While Congress seeks broader agreement on comprehensive, market-based climate legislation, it should continue to support research, development and deployment of clean energy and other technologies that reduce emissions and drive innovation and growth. TNC strongly supports the bipartisan American Energy Innovation Act (S. 2657) and encourages Congress to pass it when legislative business resumes. Key provisions in the bill include reauthorization and funding for ARPA-E, which advances energy technologies not ready for private investment; the EFFECT Act, which covers carbon capture, storage and use; the Better Energy Storage Technology Act; the Clean Industrial Technology Act, which promotes improvements in manufacturing and industrial processes that reduce emissions; and the Nuclear Energy Leadership Act.

Solar panels adjacent to an elementary school in Antelope Valley.
Finding Better Energy Sources Solar panels in Antelope Valley, California. © Dave Lauridsen/The Nature Conservancy

Phasing Out Long-Lived Greenhouse Gases

TNC supports efforts to phase out hydrofluorocarbons. The American Innovation and Manufacturing Act is an important near-term opportunity to reduce these long-lived greenhouse gas emissions. It has garnered broad support from bipartisan policymakers and a wide array of corporate and environmental interests. The bill would help the United States meet its commitments under the Montreal Protocol—known as the Kigali Amendment—which TNC recommends the Senate ratify.

Roughly 70% of voters say the federal government should do more on climate change. Almost the same amount (69%) believe their members of Congress should do more, with 40% saying they should do much more.

Modernizing the Electric Grid

New technologies such as distributed generation, energy storage, electric vehicles and microgrids can make the power system cleaner and more reliable and give consumers more control over their energy bills. To better integrate these technologies, Congress should provide funding or financing tools to help modernize the electric grid. To that end, TNC supports the Energy Storage Tax Incentive and Deployment Act, which expands existing tax credits to include storage systems, and policies that encourage electric vehicles, such as expanding the tax credit for electric vehicle purchases through the Driving America Forward Act and funding charging infrastructure in critical highway corridors.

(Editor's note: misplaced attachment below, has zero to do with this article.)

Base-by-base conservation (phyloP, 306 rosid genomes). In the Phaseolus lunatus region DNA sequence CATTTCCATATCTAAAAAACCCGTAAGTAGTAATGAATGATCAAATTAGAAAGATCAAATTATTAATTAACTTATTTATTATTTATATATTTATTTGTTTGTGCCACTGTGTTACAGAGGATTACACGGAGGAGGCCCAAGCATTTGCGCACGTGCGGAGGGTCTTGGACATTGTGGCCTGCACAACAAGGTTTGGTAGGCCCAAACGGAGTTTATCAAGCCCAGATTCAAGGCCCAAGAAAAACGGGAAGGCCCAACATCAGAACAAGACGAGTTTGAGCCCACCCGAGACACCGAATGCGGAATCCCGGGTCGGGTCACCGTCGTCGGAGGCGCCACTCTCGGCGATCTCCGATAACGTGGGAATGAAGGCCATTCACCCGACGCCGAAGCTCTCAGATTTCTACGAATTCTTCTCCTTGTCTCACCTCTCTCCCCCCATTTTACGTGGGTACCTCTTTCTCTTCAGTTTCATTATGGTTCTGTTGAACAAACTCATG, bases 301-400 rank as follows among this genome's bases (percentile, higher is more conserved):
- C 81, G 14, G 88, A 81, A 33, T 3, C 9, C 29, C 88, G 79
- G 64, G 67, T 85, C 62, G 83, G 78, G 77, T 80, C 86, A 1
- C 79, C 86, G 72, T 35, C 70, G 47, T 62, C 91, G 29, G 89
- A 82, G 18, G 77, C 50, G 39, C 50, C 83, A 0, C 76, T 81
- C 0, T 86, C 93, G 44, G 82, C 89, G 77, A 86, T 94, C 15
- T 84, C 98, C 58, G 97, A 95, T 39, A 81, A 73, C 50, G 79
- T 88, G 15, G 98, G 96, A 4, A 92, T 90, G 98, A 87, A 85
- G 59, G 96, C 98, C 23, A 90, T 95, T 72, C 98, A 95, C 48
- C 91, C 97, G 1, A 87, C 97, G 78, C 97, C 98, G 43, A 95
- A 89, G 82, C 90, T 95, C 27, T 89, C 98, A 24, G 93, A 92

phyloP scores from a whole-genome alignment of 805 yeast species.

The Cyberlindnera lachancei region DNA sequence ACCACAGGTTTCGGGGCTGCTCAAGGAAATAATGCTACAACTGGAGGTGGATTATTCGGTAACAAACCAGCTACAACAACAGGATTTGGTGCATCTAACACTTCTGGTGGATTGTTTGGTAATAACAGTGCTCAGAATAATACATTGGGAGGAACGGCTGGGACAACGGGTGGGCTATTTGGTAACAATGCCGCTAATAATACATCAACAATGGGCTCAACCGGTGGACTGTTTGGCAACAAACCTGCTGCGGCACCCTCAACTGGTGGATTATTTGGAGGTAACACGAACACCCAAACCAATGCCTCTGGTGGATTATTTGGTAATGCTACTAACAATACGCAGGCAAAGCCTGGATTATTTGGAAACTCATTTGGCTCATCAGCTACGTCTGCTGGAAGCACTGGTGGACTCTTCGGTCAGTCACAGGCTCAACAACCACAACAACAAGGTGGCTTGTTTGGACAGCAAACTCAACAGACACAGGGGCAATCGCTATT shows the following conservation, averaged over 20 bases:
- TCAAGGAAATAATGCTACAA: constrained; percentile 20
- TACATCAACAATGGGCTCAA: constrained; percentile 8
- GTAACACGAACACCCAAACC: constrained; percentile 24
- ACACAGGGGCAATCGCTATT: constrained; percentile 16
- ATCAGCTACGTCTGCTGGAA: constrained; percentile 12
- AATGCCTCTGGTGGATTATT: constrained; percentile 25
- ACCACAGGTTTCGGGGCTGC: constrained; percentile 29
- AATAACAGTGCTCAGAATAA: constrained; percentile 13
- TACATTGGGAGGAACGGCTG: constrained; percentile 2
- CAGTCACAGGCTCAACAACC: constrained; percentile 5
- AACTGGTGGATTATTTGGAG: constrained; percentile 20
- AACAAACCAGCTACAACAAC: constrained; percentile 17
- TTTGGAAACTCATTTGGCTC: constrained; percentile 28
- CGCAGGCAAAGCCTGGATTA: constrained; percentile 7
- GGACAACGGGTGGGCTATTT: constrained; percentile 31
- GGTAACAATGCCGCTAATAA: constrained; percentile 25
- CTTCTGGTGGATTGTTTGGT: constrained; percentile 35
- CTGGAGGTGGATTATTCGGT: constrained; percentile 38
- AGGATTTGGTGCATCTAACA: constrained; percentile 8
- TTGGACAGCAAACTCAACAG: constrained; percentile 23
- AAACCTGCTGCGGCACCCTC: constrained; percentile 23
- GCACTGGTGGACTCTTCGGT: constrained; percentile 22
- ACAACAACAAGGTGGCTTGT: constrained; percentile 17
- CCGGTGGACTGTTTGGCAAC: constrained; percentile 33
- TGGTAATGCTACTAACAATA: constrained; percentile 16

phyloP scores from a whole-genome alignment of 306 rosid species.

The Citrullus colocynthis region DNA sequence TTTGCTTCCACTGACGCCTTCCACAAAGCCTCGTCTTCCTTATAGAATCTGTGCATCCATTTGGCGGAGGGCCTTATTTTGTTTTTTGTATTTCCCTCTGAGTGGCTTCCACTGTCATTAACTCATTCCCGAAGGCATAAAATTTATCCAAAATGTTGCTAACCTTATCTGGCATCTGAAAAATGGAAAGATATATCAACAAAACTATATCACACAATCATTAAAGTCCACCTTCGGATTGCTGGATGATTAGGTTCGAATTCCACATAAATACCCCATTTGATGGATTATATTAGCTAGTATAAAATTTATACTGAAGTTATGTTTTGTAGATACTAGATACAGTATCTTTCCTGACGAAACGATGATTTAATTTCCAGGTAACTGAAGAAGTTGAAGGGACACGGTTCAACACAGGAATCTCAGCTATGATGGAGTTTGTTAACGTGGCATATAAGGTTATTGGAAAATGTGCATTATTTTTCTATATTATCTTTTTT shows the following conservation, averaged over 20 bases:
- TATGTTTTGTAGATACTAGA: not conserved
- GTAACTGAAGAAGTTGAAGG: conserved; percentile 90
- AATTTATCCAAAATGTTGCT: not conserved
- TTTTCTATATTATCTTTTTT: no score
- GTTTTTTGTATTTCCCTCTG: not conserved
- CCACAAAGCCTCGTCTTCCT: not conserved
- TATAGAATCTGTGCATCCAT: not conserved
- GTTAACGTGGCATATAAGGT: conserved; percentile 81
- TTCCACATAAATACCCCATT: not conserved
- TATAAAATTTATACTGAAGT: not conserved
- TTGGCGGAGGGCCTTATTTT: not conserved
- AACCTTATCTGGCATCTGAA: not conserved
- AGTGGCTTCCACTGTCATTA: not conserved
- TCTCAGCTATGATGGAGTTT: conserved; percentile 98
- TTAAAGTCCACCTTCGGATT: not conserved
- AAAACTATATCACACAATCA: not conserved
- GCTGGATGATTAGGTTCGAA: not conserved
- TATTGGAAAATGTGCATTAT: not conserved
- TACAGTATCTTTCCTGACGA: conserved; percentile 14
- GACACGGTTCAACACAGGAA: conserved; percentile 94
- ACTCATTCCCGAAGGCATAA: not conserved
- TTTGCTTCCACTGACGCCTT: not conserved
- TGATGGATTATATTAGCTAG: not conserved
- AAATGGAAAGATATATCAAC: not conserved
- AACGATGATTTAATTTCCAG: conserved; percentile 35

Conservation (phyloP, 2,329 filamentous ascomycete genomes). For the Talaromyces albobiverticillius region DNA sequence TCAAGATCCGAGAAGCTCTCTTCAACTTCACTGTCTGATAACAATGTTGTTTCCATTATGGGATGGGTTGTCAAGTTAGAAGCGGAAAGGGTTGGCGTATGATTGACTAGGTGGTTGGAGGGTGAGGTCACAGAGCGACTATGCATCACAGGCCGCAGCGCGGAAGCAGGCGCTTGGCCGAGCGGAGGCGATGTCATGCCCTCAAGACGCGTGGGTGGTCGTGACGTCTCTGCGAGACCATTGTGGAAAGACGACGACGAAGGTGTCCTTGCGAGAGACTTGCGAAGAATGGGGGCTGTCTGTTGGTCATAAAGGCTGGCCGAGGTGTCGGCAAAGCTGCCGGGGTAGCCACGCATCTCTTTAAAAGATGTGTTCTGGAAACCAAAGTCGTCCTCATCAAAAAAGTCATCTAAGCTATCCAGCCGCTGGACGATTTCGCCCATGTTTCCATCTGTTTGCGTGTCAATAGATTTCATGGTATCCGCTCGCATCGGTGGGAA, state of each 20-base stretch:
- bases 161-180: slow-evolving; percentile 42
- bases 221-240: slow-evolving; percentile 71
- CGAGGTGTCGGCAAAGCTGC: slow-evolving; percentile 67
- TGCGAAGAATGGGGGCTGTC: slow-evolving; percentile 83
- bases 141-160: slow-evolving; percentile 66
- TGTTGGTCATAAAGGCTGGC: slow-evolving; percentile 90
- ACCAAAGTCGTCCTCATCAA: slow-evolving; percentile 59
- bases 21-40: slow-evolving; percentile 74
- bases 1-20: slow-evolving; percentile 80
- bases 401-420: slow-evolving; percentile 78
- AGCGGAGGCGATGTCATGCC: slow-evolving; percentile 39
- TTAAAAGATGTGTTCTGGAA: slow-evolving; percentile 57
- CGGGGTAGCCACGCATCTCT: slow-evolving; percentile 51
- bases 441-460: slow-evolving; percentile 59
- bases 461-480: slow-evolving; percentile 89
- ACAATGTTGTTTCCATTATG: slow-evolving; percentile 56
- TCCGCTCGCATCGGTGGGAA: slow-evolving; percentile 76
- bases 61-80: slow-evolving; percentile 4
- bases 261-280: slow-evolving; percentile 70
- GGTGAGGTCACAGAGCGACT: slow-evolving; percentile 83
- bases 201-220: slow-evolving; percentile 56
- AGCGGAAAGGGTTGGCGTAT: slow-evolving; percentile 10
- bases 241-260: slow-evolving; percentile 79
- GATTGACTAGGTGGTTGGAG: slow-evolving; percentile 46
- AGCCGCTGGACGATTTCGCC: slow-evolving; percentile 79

Advancing Natural Climate Solutions

A fifth of the nation’s carbon emissions could be addressed through natural and working lands that already provide open space, grow the country’s food and clean its water. A 2018 study found planting more trees could remove carbon equivalent to the emissions of 65 million vehicles. Congress could adopt policies and incentives and make investments that enable public land managers and local landowners to implement practices to maximize carbon sequestration in America’s forests, agricultural lands and wetlands.

Benefits of a Low-Carbon Future

The transition to a low-carbon future is already underway and offers significant economic benefits:

  • More than 2.2 million Americans are employed in energy efficiency, and nearly half a million are employed in wind and solar. Wind turbine technician and photovoltaic solar installer remain two of the fastest-growing jobs in the United States.
  • The cost of renewable energy is reaching all-time lows. The cost of solar modules has dropped 92% over the last decade, and wind turbines have similarly dropped by nearly 50% over the same period.
  • Energy efficiency has led to a decoupling of economic growth and energy use. Over the past 10 years, the U.S. gross domestic product has reached record highs, yet electricity sales in the United States have remained relatively flat.
  • The demand for all types of electric vehicles in the United States shot up by 81% in 2018, while the price of lithium-ion battery packs, a key component of battery electric vehicles, has fallen more than 70% since 2010.